Citalopram overdose: late presentation of torsades de pointes (TdP) with cardiac arrest.J Med Toxicol. 2008 Jun; 4(2):101-5.JM
Citalopram overdose may produce bradycardia, QT prolongation, and torsades de pointes (TdP). A cardiotoxic metabolite may be responsible for the delayed onset of cardiotoxicity. Although some authorities recommend a minimum of 24 hours of observation following citalopram overdose, a recent analysis suggested that dysrhythmias rarely occur beyond 13 hours post-ingestion. We present a case of citalopram overdose with a substantially delayed onset of cardiac toxicity.
A 36-year-old woman complained of shakiness, numbness in the arms, and palpitations that began approximately 32 hours after ingesting 50 (20-mg) tablets of citalopram. Her initial vital signs were: blood pressure, 84/44 mmHg; pulse, 102-150/minute; respirations, 17/min; temperature, 99.3 degrees F (37.3 degrees C). Her initial ECG showed sinus rhythm with a prolonged corrected QT interval (572 msec) with paroxysmal, self-limited runs of wide-complex tachycardia that appeared multifocal in nature. Approximately 20 minutes after presentation, she experienced self-terminating TdP, with transient hypotension and loss of consciousness. Her serum citalopram concentration (33 hours post-ingestion) was 477 ng/mL (therapeutic: 40-110 ng/mL); desmethylcitalopram concentration was 123.2 ng/mL (therapeutic: 14-40 ng/mL). She was treated with magnesium and lidocaine, and her corrected QT interval remained abnormal for 24 hours after presentation.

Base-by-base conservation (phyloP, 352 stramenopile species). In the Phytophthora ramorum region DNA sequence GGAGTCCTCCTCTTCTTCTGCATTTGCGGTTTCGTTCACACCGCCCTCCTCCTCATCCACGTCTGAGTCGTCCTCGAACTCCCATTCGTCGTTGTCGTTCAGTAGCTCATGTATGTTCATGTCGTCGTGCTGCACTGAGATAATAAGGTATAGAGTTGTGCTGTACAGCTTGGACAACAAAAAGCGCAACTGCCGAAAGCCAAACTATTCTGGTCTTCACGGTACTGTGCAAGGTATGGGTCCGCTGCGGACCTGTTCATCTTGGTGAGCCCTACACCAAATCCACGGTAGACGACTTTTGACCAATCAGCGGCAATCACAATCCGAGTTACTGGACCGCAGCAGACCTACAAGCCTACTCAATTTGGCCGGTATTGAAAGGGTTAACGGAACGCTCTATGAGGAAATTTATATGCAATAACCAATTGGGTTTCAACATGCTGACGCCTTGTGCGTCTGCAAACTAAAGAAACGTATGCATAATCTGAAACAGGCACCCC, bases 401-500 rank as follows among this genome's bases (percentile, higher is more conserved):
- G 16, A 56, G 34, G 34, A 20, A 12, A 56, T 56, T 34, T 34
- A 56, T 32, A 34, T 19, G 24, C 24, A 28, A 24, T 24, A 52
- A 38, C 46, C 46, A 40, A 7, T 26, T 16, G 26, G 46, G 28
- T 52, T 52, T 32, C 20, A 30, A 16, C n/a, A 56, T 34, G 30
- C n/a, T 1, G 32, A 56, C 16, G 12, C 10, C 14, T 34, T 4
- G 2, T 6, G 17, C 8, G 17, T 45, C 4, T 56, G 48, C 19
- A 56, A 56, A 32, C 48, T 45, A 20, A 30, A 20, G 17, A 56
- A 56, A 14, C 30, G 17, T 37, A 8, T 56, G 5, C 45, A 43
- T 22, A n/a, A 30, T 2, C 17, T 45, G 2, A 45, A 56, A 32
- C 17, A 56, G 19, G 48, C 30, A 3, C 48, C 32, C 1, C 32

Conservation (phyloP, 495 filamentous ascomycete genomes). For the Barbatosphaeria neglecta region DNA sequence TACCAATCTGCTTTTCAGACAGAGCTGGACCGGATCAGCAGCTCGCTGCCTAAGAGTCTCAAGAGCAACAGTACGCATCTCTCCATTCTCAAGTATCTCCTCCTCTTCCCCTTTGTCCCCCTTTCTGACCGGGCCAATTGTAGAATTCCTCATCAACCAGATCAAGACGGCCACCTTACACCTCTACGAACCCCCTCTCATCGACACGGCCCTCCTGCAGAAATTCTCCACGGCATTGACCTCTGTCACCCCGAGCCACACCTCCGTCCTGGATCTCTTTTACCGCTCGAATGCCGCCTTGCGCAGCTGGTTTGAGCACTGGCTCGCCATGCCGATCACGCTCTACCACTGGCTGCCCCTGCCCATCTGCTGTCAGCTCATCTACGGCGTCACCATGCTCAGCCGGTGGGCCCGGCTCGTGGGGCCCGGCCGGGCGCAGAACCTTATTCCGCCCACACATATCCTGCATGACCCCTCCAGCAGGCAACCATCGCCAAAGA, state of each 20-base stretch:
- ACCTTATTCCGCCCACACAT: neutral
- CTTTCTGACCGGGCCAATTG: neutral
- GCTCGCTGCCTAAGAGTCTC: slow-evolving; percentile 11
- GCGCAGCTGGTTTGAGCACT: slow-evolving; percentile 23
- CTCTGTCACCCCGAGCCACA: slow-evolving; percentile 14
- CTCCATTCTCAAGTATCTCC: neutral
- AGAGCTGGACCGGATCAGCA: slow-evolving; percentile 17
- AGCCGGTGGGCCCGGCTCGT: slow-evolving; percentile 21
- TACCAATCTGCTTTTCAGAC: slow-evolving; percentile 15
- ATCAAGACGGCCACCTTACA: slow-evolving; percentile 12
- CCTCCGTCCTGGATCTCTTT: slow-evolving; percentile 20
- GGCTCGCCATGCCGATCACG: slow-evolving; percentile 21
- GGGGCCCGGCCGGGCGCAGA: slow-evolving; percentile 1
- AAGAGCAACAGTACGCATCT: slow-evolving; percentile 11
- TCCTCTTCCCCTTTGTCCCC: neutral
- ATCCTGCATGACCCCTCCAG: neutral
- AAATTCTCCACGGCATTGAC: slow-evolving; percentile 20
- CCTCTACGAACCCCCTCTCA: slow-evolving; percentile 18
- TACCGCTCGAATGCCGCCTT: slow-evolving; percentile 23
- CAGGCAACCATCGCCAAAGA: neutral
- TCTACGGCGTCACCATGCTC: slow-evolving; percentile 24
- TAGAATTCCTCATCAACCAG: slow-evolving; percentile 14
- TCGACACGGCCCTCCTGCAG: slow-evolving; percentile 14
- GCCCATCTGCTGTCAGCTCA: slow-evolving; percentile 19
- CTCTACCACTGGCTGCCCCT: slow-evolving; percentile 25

Citalopram overdose can produce life-threatening cardiac toxicity with a clinical onset that may be delayed beyond a routine observation period of 6 hours. Once the QT interval is prolonged, it seems prudent to prolong the observation period.